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KEY WORDS

Cavitation, Kaplan Turbine, Vibrationl.

ABSTRACT

An experimental investigation has been carried out in order to evaluate the detection of cavitation in Kaplan turbine. The methodology is based on the analysis of structural vibrations and sound level measured in the turbine. The proposed techniques have been checked in horizontal dispositioned Kaplan turbine suffering from different types of cavitation. Although cavitation within pumps has been the subject of extensive research up to now, as demonstrated by the works from [1], [2], [3], [4] and others, it must be noted that few studies have been published related to cavitation within hydropower turbines. Because of that, the current paper is mainly focused in detection of cavitation in kaplan turbines. First, different causes of vibration in the Kaplan turbine model which has been selected for the experiment are discussed. The work presented here is focused on the most important ones which are the leading edge cavitation due to its erosive power, the bubble cavitation because it affects the machine performance and the draft tube swirl that limits the operation stability and vortex cavitation which is the dominating type of cavitation in Kaplan turbine. Cavitation detection is based on the previous understanding of the cavity dynamics and its location inside the machine. The main techniques are the study of the high frequency spectral content of the signals and of their amplitude demodulation for a given frequency band. Moreover, low frequency spectral content can also be used in certain cases. The results obtained for the various load conditions and speed found in the selected machine are presented and discussed in detail in the paper. Conclusions are drawn about the best sensor, measuring location, signal processing and analysis for each type of cavitation, which serve to validate and to improve the detection techniques.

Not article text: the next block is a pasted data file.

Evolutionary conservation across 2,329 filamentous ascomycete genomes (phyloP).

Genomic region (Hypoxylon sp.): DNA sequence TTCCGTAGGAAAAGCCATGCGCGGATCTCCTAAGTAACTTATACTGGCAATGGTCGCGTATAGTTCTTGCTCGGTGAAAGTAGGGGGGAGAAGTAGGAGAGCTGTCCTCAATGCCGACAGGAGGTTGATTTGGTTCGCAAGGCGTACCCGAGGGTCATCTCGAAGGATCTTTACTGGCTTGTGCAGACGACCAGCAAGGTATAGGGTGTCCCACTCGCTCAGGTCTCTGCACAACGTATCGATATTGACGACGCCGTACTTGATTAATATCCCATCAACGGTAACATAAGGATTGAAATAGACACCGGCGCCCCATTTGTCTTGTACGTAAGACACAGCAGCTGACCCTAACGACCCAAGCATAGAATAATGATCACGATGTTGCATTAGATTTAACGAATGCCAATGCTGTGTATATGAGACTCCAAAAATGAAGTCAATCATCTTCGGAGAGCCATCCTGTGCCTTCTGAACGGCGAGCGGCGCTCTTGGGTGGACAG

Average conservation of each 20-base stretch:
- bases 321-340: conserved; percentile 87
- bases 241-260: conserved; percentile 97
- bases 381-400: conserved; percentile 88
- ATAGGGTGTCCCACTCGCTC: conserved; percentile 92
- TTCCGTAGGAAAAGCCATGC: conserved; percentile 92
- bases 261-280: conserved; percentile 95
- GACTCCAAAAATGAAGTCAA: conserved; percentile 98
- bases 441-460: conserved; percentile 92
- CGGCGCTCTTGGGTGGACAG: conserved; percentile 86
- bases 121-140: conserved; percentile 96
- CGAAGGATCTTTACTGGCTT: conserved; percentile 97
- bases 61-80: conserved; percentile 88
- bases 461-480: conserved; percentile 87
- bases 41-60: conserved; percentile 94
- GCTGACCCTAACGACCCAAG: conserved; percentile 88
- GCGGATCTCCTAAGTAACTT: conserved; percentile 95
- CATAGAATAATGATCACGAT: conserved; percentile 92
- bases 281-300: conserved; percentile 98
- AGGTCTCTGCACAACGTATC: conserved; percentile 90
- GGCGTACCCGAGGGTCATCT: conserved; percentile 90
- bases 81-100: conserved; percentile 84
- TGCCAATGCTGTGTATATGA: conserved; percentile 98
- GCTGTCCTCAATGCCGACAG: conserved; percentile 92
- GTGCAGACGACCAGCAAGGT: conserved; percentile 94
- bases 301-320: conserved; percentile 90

CITATION INFORMATION

Acta Mechanica Slovaca. Volume 15, Issue 3, Pages 72 – 78, ISSN 1335-2393

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  Experimental Investigations on Cavitation in a Kaplan Turbine

REFERENCES

[1] Coutier-Delgosha, O., Fortes-Patella, R., Reboud, J.L., Hofmann, M., Stoffel, B. (2003). Experimental and numerical studies in a centrifugal pump with two-dimensional curved blades in cavitating condition, Journal of Fluids Engineering, vol. 125, pp. 970–978

[2] Cudina, M. (2003). Detection of cavitation phenomenon in a centrifugal pump using audible sound, Mechanical Systems and Signal Processing, vol. 17, no. 6, pp. 1335–1347
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[4] McNulty, P.J., Pearsall, I.S. (1982). Cavitation inception in pumps, Journal of Fluids Engineering, vol. 104, pp. 99–104
[5] Avellan, F., Henry, P. (1987). Towards the prediction of cavitation erosion: IMHEF research program, Proceedings of the Fig. 12: Sound level of the vibrations (dB) for the various loads. Fig. 13: Peak amplitude of vibrations (mm) for various loads. 78 VOLUME 15, No. 3, 2011 EPRY Symposium on Power Plant Pump, New Orleans, pp. 1–22
[6] Bourdon, P., Simoneau, R., Lavigne, P. (1989). A vibratory approach to the detection of erosive cavitation, Proceedings of the Third International Symposium on Cavitation Noise and Erosion in Fluid Systems, FED-vol. 88, ASME Winter Annual Meeting, San Francisco, CA, pp. 103–109
[7] Knapp, R.T., Daily, J.W., Hammit, F.G., Cavitation, McGraw-Hill, New York, 1970
[8] Avellan, F., Farhat, M. (1989). Shock pressure generated by cavitation vortex collapse, Proceedings of the Third International Symposium on Cavitation Noise and Erosion in Fluid Systems, FED-vol. 88, ASME Winter Annual Meeting, San Francisco, CA, pp. 119–125
[9] Philipp, A., Lauterborn, W. (1998). Cavitation erosion by single laser-produced bubbles, Journal of Fluid Mechanics, vol. 361, pp. 75–116
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ams 2 2016

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